After a number of monoclonal combinations has been obtain in such a systematic manner, simple, logical and efficient presentation of the results will permit the antibody-binding surfaces of the protein to be identified and mutually related to each other. The method just described for the characterization of a protein with respect to antibody interactions is, of course, generally applicable to all types of ligands and macromolecules exhibiting a high specificity in their epitope interactions.
As is apparent from the information furnished above an essential feature of the method of the invention is the possibility of repeating the sequential analysis of the ligand interactions in loops, (i) with an altered sequence of the ligands supplied to the sensing surface, and (ii) with an altered binding site on the macromolecule, possibly in combination, to obtain improved functional/structural information about the macromolecule. While changing the relative order of the added ligands will permit better information to be obtained of the mutual relationship of the corresponding epitopes in functional and structural respects, one may, by varying the binding site on the macromolecule for immobilizing it to the sensing surface during the, more or less rotate the macromolecule on the sensing surface. In this way all parts of the macromolecule may be efficiently exposed to ligand interaction, thereby eliminating the possible influence that the proximity of an epitope to the sensing surface might have on the function of the epitope.
It will be appreciated that the method of the present invention may be used for obtaining qualitative functional/structural information about a macromolecule that is completely or partially unknown in this respect. The measurement principle of the method, however, also makes it possible to obtain quantitative information, e.g., where one or more epitopes of the macromolecule are previously known.
A contemplated important use of the method of the invention is for studying the influence of modifications of the primary structure of a macromolecule. Hereby, for example, point mutations or deletions of peptide sequences may be accomplished and epitope mapping in accordance with the invention may then be used to demonstrate which epitopes are influenced structurally such that their binding characteristics are changed. Such a modification of the macromolecule structure may be performed in order to change the properties of the molecule in one direction or another, so-called protein engineering, but also in order to obtain improved structural information about a partially known macromolecule.
Another use is for locating epitopes to known units by studying fragments of a macromolecule. A further conceivable use may be controlling of whether a macromolecule has been affected by a process such that an epitope has disappeared or a new epitope has been formed (neoepitope).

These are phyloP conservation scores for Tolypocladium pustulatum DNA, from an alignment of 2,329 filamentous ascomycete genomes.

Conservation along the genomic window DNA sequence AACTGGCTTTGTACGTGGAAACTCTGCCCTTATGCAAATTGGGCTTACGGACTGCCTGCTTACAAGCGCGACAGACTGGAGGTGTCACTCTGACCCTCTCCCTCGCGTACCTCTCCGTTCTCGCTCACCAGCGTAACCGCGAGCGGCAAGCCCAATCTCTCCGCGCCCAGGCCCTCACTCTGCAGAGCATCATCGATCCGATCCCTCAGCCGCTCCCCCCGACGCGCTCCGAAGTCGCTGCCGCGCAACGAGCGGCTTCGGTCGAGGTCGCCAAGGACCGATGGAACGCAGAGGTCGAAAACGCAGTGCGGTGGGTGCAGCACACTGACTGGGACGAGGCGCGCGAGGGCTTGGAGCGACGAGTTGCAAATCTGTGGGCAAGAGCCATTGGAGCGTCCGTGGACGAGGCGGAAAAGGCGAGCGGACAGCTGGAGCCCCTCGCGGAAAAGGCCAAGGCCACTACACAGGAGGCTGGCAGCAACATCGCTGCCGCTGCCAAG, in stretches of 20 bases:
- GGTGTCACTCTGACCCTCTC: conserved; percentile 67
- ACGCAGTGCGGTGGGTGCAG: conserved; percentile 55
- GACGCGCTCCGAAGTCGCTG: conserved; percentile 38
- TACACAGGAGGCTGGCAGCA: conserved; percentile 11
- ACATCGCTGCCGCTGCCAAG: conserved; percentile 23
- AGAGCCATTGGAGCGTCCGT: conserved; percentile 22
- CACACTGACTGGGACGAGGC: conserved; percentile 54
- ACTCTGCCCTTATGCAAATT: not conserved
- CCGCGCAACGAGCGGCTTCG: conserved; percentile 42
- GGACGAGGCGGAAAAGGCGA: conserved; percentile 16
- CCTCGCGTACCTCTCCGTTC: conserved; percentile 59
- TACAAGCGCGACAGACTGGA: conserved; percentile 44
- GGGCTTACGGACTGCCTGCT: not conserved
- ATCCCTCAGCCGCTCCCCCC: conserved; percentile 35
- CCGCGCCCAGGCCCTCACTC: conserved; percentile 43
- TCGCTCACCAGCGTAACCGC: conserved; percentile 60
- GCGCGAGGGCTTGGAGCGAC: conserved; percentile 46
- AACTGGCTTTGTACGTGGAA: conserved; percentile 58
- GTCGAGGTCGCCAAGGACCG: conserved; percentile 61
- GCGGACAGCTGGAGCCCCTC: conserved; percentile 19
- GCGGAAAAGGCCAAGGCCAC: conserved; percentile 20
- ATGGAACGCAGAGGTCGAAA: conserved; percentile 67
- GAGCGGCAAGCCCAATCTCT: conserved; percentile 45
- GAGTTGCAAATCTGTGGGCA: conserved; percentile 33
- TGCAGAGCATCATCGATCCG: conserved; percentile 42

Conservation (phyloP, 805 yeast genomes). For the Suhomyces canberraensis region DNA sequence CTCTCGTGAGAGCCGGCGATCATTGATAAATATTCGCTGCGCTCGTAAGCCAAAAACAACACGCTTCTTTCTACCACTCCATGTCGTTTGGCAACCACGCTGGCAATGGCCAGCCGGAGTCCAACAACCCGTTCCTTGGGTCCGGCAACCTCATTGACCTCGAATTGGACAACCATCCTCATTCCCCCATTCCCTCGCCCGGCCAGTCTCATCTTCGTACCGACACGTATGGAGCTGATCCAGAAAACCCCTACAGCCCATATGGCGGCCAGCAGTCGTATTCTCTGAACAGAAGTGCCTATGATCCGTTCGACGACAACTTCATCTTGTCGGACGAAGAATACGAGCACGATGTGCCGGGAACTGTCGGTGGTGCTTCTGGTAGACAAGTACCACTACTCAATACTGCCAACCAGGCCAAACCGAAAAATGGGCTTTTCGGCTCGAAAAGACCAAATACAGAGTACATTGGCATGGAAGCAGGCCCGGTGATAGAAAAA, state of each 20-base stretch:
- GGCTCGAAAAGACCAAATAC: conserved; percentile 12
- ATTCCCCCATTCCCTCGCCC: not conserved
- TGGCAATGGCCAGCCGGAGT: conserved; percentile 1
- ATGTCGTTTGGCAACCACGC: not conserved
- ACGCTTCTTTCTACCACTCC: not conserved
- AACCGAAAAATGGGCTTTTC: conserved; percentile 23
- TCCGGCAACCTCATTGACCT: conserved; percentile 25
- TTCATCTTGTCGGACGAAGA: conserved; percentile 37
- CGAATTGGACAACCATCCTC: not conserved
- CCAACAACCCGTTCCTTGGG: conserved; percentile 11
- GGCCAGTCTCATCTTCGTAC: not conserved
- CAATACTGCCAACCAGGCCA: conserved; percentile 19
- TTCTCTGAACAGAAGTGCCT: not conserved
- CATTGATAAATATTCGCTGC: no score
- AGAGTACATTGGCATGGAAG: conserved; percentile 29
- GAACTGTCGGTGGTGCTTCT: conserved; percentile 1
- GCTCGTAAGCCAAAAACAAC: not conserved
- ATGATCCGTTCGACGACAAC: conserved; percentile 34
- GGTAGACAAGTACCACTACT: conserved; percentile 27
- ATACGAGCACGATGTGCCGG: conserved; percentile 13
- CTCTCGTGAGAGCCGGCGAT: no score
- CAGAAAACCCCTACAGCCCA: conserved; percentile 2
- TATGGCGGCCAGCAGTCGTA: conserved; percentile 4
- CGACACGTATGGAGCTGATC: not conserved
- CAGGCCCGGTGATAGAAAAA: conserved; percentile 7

The structural analysis according to this invention can also be used for studies of macromolecules in patients serum/plasma/blood, urine, cerebrospinal liquid, saliva or in tissue. Thus, by characterization of a macromolecule from a patient with a subset of ligands according to the present method, different epitope patterns or epitope densities can be disclosed in relation to sickness or pathological condition. Such a difference in the structure of antigens in patients can be a result of post-translational modification such as glycosylation or proteolytic cleavage and reflect different cell origin for the antigen. An example of this is the tumour-associated antigen defined by the classical monoclonal antibodies such as CA 50, CA 19-9 or CA 242. The antigen is a glycoprotein with approximately 90% carbohydrate and a core protein of about 100 KDalton in molecular weight. By the method of the invention, better clinical correlation may be obtained if the tumour-associated antigen is characterized by a series of ligands and the binding of these different ligands is compared for epitope density and structural relations.
Epitope mapping is also of diagnostic interest when an immunological response to a given antigen is analyzed. By the described method and a subset of monoclonal antibodies or other ligands against defined epitopes on the antigen, the immunogenic response in a patient can be analyzed by characterization of the epitopes by the ligands after binding of the patient's polyclonal antisera to the antigen. The method with sequential injections of ligands to defined epitopes after quantification of the patient's immune response will easily characterize the epitope repertoire for the patient and this information can be correlated with pathological conditions and have a prognostic value. Other situations when epitope characterization with the method is of diagnostic or prognostic value are analyses of epitope immunogenic responses in patients in relation to vaccination. The epitope repertoire is of clinical interest for autoantigen as well as for foreign antigens.
As mentioned previously, the method of the invention may also, at least to some extent, be applied to impure macromolecule preparations. In the following will be described the use of the method according to the invention to obtain structural information about an impure antigen by means of monoclonal antibodies obtained when immunizing with the impure antigen.